As a result of the Taliban's refusal to extradite Bin Laden, the October 1999 UN Security Council Resolution 1267 imposed sanctions in the form of both a ban on flights to or from Afghanistan, and a freeze on Taliban assets. These sanctions, upon implementation, resulted in a wave of anti-American violence in Afghanistan and Pakistan, though the effects will be limited by a lack of any significant licit industry in Afghanistan. The opium trade is what the Taliban rely upon to fund its war effort and perhaps export its revolution. In October 1999, the United Nations Office for Drug Control and Crime Prevention reported that Afghanistan now accounts for three-quarters of world opium production.
Harakat ul-Mujahidin (HUM). Bin Laden is hardly the only international terrorist operating out of Afghanistan. Another group is the HUM, known as Harakat ul-Ansar until October 1997 (it changed its name as soon as it was officially listed by the State Department as a foreign terrorist organization, ineligible to raise funds in the United States). HUM appears to be linked to the al-Faran group which in 1995 kidnapped and later killed five Western tourists in Kashmir. While the HUM's main mission is to battle Indian rule in Kashmir, HUM leader Fazlur Rahman Khalil signed Bin Laden's February 1998 fatwa calling for attacks on American targets, and also vowed revenge on the United States for the U.S. Navy's August 1998 cruise missile strike on a HUM training camp in Afghanistan following the embassy bombings. The HUM was responsible for the December 1999 hijacking of an Air India flight from Nepal, which was diverted to Afghanistan. There the hostages were released after seven days while the HUM hijackers were allowed to escape, probably to Pakistan.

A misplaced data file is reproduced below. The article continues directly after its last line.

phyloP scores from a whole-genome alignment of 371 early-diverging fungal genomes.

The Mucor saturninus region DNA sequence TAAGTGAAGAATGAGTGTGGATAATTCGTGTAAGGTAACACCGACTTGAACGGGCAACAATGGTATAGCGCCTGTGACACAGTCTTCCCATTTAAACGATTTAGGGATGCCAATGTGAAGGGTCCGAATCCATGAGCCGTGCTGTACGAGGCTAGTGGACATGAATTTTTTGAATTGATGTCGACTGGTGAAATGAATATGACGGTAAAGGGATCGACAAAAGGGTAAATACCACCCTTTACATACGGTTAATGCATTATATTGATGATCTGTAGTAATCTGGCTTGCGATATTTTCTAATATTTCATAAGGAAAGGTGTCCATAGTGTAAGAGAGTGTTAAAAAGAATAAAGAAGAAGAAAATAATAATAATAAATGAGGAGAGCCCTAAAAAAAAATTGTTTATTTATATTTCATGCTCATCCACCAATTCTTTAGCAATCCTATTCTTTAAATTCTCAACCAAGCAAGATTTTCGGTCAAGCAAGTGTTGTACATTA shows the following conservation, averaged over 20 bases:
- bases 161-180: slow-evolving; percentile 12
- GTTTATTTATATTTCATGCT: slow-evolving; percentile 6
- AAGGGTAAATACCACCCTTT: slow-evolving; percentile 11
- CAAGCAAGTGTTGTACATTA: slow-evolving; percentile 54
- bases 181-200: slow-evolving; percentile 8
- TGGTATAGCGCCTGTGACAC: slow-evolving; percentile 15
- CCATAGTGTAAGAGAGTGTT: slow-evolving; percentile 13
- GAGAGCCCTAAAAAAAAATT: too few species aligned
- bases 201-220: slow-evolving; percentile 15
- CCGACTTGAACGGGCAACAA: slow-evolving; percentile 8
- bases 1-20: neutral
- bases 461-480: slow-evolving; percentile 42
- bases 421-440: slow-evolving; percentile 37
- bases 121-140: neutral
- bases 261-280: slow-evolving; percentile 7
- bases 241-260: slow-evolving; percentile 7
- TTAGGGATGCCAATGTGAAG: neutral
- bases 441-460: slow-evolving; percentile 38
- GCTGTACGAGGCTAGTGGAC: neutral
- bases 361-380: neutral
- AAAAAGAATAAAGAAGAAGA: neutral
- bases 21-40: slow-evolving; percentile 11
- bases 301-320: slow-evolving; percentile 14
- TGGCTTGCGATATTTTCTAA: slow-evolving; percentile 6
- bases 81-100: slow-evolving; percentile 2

Will Pakistan Join the Terrorist Camp? So far, the only country prepared to openly give refuge to radical Islamist terrorists has been Afghanistan. But the big question is the attitude of Pakistan. Were Pakistan to go the route of Afghanistan, the problem of Islamist terrorism would be multiplied many fold: Not only is Pakistan a country with at least five times Afghanistan's population and with millions of its citizens living in the Gulf and the West, but also it is a country with nuclear weapons. The signs are troubling. Pakistan is increasingly saddled with huge economic problems and domestic discord which reduce the willingness (and ability) of its government to crack down on the influential hard-line Islamist groups. Some of those groups concentrate on terrorism in Indian-ruled Kashmir; others concentrate on attacking the local Christian and Shi'i population as well as Iran; yet others foment anti-Western terrorism; and some do all three.